All the members of our group are sharing the highlights of our current research in the ECCB congress, starting next Tuesday, 12.6.2018 in Jyväskylä. In the congress, our sessions are at Tuesday (poster, Juni and Niko, Forest Management and Biodiversity session), Wednesdey (talk by Tuomas, Ecological processes in forest ecosystems session), Thursday (talk by Timo, Natural disturbance emulation in forest conservation and sustainable ecosystem management session, also co-chaired by Timo), and Friday (talk by Niko, Forest Management and Biodiversity II session). Tuomas also chairs the “Human-Wildlife conflicts” session at Wednesday. Come to meet us and share your ideas!
Forest fires were historically the most important disturbance agent in the northern European boreal forest, but have virtually disappeared in the 20th century. However, past fires have left persistent legacies in forest structure and, due to their strong influence on forest age structures, continue influencing forest dynamics long since their disappearance. It is hence clear that we need knowledge on past fire occurrence, to be able to attribute the changes we observe in the forest to their drivers.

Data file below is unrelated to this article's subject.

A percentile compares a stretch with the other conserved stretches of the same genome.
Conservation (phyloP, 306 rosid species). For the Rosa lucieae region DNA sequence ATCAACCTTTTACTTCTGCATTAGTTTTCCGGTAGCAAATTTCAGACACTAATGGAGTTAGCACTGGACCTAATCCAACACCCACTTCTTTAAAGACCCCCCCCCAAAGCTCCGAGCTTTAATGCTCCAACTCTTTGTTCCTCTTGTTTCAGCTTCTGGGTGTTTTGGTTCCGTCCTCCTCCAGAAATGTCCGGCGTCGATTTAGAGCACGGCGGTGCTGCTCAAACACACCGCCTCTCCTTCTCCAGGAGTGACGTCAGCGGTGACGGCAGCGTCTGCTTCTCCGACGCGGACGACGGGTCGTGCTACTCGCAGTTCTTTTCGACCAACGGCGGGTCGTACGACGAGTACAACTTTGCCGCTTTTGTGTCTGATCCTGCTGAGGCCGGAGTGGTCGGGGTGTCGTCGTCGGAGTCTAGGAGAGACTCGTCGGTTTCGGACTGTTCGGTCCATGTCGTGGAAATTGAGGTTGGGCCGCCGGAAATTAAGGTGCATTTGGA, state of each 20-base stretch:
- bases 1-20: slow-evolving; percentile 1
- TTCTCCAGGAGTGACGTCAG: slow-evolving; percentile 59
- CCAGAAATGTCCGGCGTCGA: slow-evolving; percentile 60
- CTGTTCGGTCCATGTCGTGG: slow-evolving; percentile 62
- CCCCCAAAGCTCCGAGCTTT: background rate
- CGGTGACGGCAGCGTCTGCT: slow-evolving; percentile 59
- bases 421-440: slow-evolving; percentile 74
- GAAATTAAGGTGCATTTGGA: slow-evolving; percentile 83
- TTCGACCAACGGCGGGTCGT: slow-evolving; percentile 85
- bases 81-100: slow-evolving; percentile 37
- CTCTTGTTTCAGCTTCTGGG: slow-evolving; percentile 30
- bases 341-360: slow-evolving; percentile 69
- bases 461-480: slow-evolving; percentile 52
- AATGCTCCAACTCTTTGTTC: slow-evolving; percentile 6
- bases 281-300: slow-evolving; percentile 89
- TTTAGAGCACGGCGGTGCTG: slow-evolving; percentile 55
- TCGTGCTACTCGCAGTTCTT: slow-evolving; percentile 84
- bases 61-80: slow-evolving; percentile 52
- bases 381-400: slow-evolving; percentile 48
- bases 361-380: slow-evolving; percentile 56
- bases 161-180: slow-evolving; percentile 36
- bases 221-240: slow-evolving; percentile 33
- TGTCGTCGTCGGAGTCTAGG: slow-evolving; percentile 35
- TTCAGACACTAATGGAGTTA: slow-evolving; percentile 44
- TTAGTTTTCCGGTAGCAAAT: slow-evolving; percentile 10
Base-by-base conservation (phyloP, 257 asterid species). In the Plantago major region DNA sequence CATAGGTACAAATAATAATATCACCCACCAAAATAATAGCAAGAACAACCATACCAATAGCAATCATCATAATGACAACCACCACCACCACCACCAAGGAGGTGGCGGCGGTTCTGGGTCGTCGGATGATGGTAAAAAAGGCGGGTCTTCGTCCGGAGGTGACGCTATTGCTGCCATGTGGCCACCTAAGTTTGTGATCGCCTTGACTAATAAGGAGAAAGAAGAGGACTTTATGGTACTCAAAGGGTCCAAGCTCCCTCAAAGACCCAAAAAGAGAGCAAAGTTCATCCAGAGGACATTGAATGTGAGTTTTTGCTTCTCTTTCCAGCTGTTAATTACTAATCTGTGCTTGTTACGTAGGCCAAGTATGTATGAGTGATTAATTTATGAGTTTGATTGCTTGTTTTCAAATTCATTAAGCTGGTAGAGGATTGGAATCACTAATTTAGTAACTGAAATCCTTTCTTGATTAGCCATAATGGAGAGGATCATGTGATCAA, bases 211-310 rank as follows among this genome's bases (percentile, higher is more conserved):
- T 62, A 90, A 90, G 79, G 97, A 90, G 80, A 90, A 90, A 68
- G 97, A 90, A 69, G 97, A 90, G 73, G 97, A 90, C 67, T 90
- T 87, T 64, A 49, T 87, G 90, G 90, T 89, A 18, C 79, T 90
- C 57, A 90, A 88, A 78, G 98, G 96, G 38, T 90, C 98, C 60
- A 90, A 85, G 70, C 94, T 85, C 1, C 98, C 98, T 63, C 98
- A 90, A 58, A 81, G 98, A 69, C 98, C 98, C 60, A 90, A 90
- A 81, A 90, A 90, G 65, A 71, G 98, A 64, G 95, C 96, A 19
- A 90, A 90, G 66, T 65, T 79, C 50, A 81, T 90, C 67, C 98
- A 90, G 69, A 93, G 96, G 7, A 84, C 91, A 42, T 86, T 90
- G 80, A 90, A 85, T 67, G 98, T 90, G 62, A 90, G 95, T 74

We reconstructed past fires in three northern boreal landscapes (each 2 km x 2 km) in Värriö and Maltio strict nature reserves in northeastern Finland. For the reconstructions, we used dendrochronological methods (i.e., methods based on tree ring widths), and described the occurrence of fires in the past 300 years. For these three landscapes, the average fire cycles (a measure of fire activity) were 72 and 156 years in Scots pine-dominated landscapes, and 579 years in a Norway spruce-dominated landscape. The numbers of fires during the past three centuries were clearly related with soil properties: forests on soils that retain water better had experienced fewer fires than forests on coarser soils with lower water holding capacity.
It is noteworthy that although tree growth and regeneration in these northern regions are considered highly climate-sensitive, fires have been a major driver of forest dynamics in these areas. It is also clear that the continued absence of fires will lead to considerable changes in the forest structure and species composition in the future, even if the reserves are strictly protected from direct human influence.
The study is published in Boreal Environment Research, and can be found here.